Book Review

The Boy I Am – K.L. Kettle

Today I am reviewing YA novel, The Boy I Am by KL Kettle. Many thanks to KL and Little Tiger Group for my copy of the book which I received via NetGalley.

BLURB:

They say we’re dangerous. But we’re not that different.

Jude is running out of time. Once a year, lucky young men in the House of Boys are auctioned to the female elite. But if Jude fails to be selected before he turns seventeen, a future deep underground in the mines awaits.

Yet ever since the death of his best friend at the hands of the all-powerful Chancellor, Jude has been desperate to escape the path set out for him. Finding himself entangled in a plot to assassinate the Chancellor, he finally has a chance to avenge his friend and win his freedom. But at what price?

A speculative YA thriller, tackling themes of traditional gender roles and power dynamics, for fans of Malorie Blackman, Louise O’Neill and THE POWER.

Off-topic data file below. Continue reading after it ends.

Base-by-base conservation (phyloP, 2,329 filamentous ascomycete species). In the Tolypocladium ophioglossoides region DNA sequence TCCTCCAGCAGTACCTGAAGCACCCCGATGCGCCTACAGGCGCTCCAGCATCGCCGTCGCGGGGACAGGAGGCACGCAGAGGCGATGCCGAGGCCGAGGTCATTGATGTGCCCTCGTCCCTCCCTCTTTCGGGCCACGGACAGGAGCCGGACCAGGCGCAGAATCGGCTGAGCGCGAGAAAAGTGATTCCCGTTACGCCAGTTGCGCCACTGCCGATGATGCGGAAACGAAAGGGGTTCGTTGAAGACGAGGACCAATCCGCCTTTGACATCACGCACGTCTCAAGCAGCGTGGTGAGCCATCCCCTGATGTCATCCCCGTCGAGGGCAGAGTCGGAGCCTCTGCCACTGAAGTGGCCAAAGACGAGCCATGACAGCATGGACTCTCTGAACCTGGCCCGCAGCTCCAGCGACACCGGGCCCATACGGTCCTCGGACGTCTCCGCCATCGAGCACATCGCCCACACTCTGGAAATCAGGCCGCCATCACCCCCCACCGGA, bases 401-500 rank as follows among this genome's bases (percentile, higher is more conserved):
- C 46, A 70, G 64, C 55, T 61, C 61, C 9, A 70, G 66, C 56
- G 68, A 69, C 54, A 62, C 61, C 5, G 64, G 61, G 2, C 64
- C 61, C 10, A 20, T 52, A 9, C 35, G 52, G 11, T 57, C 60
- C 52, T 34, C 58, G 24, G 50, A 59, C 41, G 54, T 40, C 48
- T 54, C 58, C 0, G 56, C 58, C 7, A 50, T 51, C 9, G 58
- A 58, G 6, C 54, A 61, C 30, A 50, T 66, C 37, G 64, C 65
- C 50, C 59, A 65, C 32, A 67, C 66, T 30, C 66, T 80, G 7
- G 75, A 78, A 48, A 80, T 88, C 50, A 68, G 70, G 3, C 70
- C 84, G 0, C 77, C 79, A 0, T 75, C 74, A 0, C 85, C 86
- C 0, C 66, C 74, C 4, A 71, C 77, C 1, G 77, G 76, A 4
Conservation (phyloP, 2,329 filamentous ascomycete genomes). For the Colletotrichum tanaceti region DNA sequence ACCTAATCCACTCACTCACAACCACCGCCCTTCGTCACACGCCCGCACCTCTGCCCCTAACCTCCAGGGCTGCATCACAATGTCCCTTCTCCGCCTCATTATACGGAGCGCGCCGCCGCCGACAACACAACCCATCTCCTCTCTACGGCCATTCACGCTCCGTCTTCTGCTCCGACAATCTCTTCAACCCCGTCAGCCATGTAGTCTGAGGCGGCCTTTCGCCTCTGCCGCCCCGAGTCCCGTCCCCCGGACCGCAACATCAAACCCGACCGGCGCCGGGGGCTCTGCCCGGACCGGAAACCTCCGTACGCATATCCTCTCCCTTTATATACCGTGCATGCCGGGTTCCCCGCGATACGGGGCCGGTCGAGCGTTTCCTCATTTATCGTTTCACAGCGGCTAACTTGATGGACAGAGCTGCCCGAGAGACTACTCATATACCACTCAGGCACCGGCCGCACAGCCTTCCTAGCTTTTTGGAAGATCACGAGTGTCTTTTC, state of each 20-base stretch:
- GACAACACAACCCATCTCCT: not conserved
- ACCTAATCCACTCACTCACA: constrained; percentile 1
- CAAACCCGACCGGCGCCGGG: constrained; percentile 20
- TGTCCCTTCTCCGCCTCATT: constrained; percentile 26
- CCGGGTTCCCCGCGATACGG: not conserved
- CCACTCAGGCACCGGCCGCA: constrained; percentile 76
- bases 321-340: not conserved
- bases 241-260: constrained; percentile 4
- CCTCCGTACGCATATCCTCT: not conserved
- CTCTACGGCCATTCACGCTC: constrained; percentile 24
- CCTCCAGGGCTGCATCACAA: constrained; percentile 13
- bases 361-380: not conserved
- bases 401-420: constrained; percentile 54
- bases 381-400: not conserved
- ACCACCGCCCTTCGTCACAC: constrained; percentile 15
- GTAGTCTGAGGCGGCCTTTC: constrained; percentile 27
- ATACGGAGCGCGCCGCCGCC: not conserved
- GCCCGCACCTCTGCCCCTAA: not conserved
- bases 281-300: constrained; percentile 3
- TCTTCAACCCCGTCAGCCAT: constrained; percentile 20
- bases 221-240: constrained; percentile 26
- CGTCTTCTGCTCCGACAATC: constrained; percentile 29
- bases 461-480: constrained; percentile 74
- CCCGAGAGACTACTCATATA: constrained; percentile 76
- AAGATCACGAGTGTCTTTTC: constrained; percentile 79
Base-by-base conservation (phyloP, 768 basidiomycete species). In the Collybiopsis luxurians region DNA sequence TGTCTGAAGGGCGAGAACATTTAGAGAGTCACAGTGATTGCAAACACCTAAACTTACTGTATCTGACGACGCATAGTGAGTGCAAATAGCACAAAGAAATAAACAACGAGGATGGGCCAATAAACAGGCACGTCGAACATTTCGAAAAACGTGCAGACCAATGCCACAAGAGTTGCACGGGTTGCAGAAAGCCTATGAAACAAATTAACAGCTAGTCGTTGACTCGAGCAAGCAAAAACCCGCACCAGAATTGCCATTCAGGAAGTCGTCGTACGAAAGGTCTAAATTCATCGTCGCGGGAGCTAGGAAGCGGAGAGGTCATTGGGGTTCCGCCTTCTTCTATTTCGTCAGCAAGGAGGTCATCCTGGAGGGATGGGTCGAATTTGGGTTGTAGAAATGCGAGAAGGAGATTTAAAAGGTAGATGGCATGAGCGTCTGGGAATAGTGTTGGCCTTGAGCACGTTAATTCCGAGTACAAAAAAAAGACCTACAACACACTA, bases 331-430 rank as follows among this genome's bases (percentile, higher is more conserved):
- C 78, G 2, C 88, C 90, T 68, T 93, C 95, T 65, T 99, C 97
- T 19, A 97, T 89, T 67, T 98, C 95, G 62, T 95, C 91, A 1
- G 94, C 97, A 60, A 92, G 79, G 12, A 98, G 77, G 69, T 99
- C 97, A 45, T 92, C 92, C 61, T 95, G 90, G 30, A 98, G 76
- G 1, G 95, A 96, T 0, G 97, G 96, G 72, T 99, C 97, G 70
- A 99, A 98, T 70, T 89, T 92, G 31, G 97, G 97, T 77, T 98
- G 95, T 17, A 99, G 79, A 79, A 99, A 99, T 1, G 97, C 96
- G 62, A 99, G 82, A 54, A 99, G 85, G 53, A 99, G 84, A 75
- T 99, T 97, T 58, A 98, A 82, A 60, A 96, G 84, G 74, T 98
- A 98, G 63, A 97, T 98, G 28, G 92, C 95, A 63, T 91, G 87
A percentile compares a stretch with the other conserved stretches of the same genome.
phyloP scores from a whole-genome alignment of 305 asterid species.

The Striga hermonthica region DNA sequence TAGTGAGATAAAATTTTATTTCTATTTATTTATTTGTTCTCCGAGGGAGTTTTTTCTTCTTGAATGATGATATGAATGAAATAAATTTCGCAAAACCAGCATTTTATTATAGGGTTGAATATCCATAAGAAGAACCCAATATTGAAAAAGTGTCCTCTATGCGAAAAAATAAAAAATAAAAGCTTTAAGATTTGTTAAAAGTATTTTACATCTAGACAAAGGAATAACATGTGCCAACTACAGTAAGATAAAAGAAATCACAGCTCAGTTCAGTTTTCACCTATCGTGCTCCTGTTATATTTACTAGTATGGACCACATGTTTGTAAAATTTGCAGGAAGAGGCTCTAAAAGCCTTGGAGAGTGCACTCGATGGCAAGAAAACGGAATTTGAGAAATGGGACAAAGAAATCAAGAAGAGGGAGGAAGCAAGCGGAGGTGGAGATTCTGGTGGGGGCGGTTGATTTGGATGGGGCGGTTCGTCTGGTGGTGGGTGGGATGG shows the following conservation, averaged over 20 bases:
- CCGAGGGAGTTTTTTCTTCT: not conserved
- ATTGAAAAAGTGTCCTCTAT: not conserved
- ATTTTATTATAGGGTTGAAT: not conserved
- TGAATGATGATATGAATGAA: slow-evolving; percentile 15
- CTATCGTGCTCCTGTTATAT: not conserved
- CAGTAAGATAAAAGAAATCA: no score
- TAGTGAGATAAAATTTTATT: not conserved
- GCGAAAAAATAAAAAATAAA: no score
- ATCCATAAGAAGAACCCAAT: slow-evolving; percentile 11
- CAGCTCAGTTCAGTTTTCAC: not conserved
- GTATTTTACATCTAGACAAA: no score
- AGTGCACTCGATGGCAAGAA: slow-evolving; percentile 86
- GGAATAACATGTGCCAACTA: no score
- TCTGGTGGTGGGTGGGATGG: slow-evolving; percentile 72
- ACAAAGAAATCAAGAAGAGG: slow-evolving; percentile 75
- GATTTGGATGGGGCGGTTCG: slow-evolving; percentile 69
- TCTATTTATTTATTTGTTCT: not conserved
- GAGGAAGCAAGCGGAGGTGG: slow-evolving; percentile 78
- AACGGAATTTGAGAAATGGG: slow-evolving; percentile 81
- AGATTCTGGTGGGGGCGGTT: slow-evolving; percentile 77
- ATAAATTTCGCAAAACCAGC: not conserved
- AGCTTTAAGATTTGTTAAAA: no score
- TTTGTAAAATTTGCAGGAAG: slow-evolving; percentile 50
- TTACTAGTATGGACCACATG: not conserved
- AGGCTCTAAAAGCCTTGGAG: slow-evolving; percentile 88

PURCHASE LINKS:

Amazon UK

Amazon US

55315853

REVIEW:

Set in a dystopian world where women rule all and boys/men are nothing, simply toys paraded in pageants to the highest bidder, The Boy I Am presents an interesting twist on the sexual inequalities faced in this world.

Although the physical world in which Jude lives is not explained in great detail it is instantly captivating and I quickly formed an image of it in my head and it soon became clear that it is a world where no one is safe. It is an incredibly insular society, with an in-built fear of the ravaged world outside meaning that there really is no place to hide or escape to.

Throughout the book there are lots of little nods to the role reversal from the world we know – the swimsuit round in the pageant, never asking a man their age, assuming men can’t understand science or politics, women manhandling men and laughing about it with their friends. Whilst these made me chuckle at times, they were also food for thought, as I realised that although some comments and actions addressed towards Jude and his companions shocked me as I read them, in real life I just accept them as the norm.

My own unconscious bias came into play  whilst I was reading this, as I had assumed that the author was male and was really surprised to discover I was wrong. K.L. Kettle has created a world that is both thought-provoking and deeply unsettling, and I look forward to reading what she writes next.